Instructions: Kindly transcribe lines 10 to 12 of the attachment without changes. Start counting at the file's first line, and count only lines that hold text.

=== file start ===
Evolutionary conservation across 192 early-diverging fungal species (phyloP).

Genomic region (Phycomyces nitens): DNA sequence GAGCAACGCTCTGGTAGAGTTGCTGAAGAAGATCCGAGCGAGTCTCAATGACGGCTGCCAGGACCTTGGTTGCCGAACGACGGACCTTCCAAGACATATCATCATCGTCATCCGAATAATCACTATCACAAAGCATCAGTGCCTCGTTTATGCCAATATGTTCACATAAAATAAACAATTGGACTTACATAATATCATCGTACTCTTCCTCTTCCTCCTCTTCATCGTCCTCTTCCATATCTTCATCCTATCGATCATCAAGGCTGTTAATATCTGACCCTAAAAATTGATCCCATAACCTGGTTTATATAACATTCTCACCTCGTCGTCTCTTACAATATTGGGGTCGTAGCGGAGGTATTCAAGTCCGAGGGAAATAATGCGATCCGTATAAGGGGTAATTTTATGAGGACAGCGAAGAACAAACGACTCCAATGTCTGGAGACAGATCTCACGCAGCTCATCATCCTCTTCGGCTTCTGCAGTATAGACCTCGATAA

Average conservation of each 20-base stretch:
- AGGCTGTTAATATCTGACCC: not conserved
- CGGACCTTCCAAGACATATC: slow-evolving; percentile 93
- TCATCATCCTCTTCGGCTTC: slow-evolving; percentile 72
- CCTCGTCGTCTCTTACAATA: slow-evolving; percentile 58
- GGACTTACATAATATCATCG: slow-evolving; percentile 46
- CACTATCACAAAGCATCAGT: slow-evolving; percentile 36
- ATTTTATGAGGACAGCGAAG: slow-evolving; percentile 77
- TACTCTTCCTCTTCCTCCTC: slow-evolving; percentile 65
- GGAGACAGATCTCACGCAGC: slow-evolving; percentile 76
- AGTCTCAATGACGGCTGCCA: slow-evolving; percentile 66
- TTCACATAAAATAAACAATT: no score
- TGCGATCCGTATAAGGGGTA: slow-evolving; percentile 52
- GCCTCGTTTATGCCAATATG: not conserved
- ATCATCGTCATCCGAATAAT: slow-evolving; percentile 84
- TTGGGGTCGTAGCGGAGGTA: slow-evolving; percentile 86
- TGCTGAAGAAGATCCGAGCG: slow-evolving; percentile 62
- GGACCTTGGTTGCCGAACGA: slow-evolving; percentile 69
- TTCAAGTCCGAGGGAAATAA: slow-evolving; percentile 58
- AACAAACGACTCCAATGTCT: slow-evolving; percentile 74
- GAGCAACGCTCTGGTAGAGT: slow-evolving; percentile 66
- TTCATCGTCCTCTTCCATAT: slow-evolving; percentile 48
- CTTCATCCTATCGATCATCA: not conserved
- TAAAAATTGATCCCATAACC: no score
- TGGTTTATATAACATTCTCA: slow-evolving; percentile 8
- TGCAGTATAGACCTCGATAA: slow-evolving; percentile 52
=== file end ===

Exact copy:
- ATTTTATGAGGACAGCGAAG: slow-evolving; percentile 77
- TACTCTTCCTCTTCCTCCTC: slow-evolving; percentile 65
- GGAGACAGATCTCACGCAGC: slow-evolving; percentile 76